Melting inhibition and superheating of ice by an antifreeze glycopeptide

C. A. Knight, A. L. DeVries

Research output: Contribution to journalArticlepeer-review


The melting of pure ice single crystals can be inhibited by the presence of an antifreeze glycopeptide isolated from an Antarctic fish. This inhibition effect exhibits crystallographic dependence and can result in superheating of the crystal by heat conduction across the ice-solution interface. The antifreeze molecules inhibit melting in a manner more or less symmetrical to their well-known effect of inhibiting freezing. The melting effect is best expressed at concave ice interfaces, whereas the freezing effect is best expressed at convex ones. Both are restricted to orientations near (1010) with the particular antifreeze that was used.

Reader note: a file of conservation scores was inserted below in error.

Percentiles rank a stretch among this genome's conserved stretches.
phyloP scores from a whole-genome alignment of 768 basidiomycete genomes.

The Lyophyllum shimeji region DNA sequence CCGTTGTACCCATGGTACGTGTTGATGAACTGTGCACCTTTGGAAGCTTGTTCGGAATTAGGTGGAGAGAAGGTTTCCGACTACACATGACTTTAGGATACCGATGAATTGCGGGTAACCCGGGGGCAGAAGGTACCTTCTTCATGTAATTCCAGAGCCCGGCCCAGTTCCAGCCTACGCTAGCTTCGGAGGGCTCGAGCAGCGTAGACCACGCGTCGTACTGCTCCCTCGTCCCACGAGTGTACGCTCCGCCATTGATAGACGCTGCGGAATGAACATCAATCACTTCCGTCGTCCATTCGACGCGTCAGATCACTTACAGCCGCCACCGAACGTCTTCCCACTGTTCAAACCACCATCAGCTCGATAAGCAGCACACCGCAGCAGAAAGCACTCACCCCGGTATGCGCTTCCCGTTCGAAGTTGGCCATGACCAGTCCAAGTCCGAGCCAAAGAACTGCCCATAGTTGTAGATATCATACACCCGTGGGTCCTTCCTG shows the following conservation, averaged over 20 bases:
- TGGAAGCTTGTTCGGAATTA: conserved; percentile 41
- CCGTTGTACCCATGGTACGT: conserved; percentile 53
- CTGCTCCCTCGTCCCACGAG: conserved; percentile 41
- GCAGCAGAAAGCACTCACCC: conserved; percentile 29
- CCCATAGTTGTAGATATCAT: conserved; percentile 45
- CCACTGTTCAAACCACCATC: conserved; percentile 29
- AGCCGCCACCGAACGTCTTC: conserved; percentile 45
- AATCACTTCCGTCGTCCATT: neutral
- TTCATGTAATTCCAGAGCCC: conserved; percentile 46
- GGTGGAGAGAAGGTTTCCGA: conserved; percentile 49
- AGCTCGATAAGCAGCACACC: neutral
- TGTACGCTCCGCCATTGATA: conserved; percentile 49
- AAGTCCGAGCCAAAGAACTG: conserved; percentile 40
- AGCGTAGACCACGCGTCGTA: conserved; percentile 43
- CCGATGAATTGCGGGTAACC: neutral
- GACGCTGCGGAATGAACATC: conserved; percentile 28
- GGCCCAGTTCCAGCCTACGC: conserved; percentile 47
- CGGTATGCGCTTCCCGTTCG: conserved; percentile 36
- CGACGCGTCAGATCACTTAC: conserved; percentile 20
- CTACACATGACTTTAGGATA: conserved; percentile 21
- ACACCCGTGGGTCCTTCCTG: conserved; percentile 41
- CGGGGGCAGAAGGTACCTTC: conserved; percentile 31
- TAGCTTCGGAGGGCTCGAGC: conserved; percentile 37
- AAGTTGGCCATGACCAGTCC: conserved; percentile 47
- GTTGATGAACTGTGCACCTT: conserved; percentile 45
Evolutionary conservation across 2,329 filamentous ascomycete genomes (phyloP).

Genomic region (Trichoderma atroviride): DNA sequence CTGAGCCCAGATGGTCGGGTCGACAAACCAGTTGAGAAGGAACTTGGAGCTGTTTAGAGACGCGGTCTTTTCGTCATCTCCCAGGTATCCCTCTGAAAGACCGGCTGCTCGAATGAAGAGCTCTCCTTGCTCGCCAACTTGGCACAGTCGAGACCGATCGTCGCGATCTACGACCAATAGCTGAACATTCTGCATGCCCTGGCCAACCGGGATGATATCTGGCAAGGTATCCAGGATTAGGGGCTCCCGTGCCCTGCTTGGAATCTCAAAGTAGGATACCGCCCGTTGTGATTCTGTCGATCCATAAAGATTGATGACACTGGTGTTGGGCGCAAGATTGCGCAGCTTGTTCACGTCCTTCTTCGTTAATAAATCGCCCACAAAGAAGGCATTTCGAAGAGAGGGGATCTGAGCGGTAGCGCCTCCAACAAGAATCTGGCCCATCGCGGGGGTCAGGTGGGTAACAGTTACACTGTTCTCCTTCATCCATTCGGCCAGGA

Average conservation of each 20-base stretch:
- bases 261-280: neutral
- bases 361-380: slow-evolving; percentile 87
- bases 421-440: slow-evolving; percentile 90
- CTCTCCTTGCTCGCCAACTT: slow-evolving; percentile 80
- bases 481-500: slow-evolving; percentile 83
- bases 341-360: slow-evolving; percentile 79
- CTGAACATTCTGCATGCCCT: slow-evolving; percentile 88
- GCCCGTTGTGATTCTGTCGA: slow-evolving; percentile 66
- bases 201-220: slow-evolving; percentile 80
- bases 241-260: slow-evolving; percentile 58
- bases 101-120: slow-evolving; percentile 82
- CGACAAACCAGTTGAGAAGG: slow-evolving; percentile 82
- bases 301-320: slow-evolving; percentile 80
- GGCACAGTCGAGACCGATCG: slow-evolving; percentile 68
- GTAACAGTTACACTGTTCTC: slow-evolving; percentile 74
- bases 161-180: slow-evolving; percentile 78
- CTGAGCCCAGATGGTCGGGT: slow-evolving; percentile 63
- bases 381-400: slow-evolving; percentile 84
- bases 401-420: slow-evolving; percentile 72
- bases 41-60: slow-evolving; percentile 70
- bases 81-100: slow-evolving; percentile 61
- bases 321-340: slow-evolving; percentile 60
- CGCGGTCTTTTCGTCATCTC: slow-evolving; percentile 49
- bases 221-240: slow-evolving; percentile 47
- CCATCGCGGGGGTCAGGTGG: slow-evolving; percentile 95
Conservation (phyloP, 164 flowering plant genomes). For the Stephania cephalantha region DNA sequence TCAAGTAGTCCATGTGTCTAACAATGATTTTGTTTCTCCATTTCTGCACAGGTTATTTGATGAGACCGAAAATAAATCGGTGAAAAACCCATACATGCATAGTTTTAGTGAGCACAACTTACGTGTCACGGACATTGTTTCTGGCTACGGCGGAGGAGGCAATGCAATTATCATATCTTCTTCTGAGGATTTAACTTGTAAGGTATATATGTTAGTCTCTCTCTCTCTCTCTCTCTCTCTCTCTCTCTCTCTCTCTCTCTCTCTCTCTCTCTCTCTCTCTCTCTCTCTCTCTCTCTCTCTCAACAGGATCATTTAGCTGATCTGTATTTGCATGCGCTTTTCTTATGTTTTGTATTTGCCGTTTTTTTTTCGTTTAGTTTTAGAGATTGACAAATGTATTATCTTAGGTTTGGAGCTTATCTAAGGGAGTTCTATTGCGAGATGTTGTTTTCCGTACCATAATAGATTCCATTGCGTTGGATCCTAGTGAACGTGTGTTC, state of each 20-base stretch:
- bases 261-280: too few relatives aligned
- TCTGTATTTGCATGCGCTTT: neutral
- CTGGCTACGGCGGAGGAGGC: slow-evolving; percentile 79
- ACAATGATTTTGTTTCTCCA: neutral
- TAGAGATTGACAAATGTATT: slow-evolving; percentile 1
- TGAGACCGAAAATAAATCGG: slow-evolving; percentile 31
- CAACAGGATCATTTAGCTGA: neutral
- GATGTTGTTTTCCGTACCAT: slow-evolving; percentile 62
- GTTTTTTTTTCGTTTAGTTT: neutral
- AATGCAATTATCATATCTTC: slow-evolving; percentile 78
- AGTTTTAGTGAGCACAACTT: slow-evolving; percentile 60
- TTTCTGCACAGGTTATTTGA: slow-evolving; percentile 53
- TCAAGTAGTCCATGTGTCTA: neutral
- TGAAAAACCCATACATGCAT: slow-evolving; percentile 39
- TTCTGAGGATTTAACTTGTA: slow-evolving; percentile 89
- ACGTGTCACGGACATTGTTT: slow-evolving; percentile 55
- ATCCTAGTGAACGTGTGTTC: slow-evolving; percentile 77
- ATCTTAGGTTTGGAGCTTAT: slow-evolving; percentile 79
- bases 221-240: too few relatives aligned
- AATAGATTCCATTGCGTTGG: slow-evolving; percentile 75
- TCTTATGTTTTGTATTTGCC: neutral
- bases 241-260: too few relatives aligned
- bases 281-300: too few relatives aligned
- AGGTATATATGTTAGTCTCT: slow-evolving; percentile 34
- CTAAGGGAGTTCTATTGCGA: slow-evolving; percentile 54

Original languageEnglish (US)
Pages (from-to)505-507
Number of pages3
Issue number4917
StatePublished - 1989

ASJC Scopus subject areas

  • General


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